23 BC Herod builds a palace in Jerusalem and the fortress Herodian in Judaea. Herod marries his third wife, also named Mariamne, the daughter of high priest Simon.

22 BC Bulding starts on Caesarea Maritima and its harbour. From the Romans he obtains the regions Trachonitis, Batanaea und Auranitis under his rule.

Circa 20 BC Expansion starts on the Temple of Solomon.

10s BC

Circa 18 BC Herod travels for the second time to Rome.

14 BC Herod supports the Jews in Anatolia and Cyrene. Due to the prosperity in Judaea he waives a quarter of the taxes. He argues with his sons.

13 BC Herod makes his firstborn son Antipater (son from Doris) first heir in his will.

12 BC Because Herod suspects both his sons (from the first Mariamne) Alexandros and Aristobulos of threatening his life, he takes them to Aquileia to be tried, but Augustus is able to reconcile the three. Herod supports the financially strapped Olympic Games and ensures their future. Herod adjusts his will so that Alexandros and Aristobulos rise in the royal succession but Antipater would be higher in the succession.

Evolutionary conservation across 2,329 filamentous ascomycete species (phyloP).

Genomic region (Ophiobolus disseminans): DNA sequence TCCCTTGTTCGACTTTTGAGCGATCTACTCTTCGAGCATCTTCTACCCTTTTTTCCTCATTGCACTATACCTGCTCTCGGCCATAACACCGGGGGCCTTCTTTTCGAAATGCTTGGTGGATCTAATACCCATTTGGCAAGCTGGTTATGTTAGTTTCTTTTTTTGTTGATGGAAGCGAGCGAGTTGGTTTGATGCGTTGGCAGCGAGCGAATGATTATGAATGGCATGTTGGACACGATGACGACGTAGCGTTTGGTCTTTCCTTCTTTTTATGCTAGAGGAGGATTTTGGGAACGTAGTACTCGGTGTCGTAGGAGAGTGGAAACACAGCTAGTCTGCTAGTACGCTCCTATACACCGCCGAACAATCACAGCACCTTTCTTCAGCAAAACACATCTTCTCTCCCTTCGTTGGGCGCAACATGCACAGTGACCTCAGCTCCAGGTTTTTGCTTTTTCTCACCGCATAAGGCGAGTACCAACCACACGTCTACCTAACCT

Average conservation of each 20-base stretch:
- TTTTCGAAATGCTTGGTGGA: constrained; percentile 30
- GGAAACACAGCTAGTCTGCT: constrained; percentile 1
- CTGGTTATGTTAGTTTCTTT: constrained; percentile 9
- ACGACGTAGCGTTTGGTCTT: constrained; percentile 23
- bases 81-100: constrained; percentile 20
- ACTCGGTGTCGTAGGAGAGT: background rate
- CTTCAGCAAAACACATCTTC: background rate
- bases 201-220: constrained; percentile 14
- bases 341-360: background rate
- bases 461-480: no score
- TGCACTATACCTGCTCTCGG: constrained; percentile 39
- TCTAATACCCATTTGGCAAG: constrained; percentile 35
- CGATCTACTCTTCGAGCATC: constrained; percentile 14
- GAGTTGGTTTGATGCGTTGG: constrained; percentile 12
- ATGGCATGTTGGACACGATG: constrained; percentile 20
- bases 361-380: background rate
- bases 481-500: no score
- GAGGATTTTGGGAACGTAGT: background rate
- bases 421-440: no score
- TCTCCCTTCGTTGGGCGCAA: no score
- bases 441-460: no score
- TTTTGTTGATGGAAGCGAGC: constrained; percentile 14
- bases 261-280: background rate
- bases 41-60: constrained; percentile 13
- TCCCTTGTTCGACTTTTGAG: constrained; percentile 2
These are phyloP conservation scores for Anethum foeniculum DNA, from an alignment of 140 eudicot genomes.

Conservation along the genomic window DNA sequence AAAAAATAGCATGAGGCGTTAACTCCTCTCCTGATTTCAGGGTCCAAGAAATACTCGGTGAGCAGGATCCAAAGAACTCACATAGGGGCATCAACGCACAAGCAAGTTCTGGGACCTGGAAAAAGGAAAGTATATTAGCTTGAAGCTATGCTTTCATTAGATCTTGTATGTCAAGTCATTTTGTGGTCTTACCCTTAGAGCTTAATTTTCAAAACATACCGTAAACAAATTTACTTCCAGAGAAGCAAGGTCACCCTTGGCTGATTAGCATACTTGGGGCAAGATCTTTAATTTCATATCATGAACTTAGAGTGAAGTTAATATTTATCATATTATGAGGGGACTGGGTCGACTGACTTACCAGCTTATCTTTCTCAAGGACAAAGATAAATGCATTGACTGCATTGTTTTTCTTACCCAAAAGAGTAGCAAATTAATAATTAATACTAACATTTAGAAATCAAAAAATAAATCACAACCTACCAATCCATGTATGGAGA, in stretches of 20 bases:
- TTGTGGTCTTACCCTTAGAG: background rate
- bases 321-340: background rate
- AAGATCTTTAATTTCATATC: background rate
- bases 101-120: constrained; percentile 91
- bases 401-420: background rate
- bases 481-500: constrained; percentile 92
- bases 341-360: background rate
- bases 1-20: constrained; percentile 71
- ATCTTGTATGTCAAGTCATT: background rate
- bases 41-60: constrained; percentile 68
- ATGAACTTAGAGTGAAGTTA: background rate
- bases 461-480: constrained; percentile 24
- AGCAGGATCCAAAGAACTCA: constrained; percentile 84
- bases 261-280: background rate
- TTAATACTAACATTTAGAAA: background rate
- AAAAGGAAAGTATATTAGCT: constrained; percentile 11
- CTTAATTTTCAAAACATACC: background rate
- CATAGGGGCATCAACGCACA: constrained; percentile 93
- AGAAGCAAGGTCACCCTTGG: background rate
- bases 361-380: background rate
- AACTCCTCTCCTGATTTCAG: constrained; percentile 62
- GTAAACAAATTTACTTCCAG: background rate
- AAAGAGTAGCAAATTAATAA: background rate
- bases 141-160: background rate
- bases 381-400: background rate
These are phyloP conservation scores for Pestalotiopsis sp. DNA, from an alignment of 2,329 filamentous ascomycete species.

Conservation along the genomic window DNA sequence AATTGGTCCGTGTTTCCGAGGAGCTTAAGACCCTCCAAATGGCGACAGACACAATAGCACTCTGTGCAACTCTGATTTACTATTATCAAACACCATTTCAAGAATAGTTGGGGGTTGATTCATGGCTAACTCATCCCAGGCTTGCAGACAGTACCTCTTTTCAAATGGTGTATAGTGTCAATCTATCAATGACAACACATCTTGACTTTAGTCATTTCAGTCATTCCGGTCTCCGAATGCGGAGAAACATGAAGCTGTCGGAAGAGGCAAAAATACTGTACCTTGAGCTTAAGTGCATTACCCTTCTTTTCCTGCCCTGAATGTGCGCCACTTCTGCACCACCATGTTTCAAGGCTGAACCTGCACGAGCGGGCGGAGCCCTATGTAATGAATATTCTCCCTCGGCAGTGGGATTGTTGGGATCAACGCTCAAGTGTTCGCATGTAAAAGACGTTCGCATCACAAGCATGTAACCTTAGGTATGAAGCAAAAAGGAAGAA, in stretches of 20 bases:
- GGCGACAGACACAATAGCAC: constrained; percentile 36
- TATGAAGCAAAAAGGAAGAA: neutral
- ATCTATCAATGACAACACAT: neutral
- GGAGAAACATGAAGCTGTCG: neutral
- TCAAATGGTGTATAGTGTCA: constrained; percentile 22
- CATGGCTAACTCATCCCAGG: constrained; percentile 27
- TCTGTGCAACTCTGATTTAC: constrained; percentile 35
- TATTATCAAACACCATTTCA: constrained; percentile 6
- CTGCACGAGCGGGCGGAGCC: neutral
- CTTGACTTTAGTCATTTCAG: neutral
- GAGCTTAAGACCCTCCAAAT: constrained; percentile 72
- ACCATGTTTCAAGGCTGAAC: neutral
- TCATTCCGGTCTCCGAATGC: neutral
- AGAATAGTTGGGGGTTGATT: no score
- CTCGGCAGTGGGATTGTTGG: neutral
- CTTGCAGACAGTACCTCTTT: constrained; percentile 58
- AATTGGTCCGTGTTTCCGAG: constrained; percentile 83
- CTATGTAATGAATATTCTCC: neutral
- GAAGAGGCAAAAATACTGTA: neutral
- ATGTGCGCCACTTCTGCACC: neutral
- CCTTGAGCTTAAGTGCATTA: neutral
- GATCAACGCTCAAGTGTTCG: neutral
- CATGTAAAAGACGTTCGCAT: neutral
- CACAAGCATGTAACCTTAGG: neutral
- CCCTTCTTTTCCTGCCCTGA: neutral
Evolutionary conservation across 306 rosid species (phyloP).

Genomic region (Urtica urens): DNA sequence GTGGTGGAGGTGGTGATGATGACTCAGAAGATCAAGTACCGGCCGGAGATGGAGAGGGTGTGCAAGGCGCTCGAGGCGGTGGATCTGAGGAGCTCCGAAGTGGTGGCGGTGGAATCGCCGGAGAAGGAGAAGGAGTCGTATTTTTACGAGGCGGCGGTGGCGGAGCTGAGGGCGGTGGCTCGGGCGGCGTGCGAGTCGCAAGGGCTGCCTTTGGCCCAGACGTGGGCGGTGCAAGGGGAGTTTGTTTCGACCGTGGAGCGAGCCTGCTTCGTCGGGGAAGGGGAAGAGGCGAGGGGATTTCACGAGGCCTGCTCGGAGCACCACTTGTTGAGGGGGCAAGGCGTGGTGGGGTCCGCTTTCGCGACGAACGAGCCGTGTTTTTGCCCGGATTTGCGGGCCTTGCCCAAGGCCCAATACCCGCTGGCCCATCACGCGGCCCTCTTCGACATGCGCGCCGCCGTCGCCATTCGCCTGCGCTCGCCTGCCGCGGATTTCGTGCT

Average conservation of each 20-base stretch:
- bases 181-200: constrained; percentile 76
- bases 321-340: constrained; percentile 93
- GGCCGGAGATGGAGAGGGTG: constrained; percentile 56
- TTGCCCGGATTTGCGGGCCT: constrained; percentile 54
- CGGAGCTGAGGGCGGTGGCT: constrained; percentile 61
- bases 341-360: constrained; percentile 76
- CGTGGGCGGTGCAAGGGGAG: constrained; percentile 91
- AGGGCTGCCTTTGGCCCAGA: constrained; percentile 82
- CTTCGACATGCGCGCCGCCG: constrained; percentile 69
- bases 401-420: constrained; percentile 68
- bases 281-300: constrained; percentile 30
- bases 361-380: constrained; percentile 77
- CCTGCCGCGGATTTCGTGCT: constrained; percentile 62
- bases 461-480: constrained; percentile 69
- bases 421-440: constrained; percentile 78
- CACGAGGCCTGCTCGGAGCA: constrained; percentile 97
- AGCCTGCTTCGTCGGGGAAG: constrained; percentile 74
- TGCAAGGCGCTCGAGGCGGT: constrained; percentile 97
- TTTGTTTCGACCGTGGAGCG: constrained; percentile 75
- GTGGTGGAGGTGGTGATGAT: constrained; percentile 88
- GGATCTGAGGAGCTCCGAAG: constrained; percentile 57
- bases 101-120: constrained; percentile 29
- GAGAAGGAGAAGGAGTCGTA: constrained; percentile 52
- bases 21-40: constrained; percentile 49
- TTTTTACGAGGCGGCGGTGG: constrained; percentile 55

Circa 10 BC The newly expanded temple in Jerusalem is inaugurated. War against the Nabateans.

0s BC

9 BC The inauguration of Caesarea Maritima is a marvelous spectacle with a festival. Due to the course of the war against the Nabateans Herod falls into disgrace with Augustus. Herod again suspects Alexandros intends to kill him.

8 BC Herod accuses his sons from Mariamne (1.) of high treason. On the one hand Herod is reconciled with Augustus, on the other hand this gives Herod the permission to proceed legally against his sons.

7 BC The court hearing takes place in Berytos (Beirut) before a Roman court. Mariamne's sons are found guilty and executed. Now the succession is changed so that Antipater is the exclusive successor to the throne. In second place the succession incorporates the son from the second Mariamne - Herod Philip.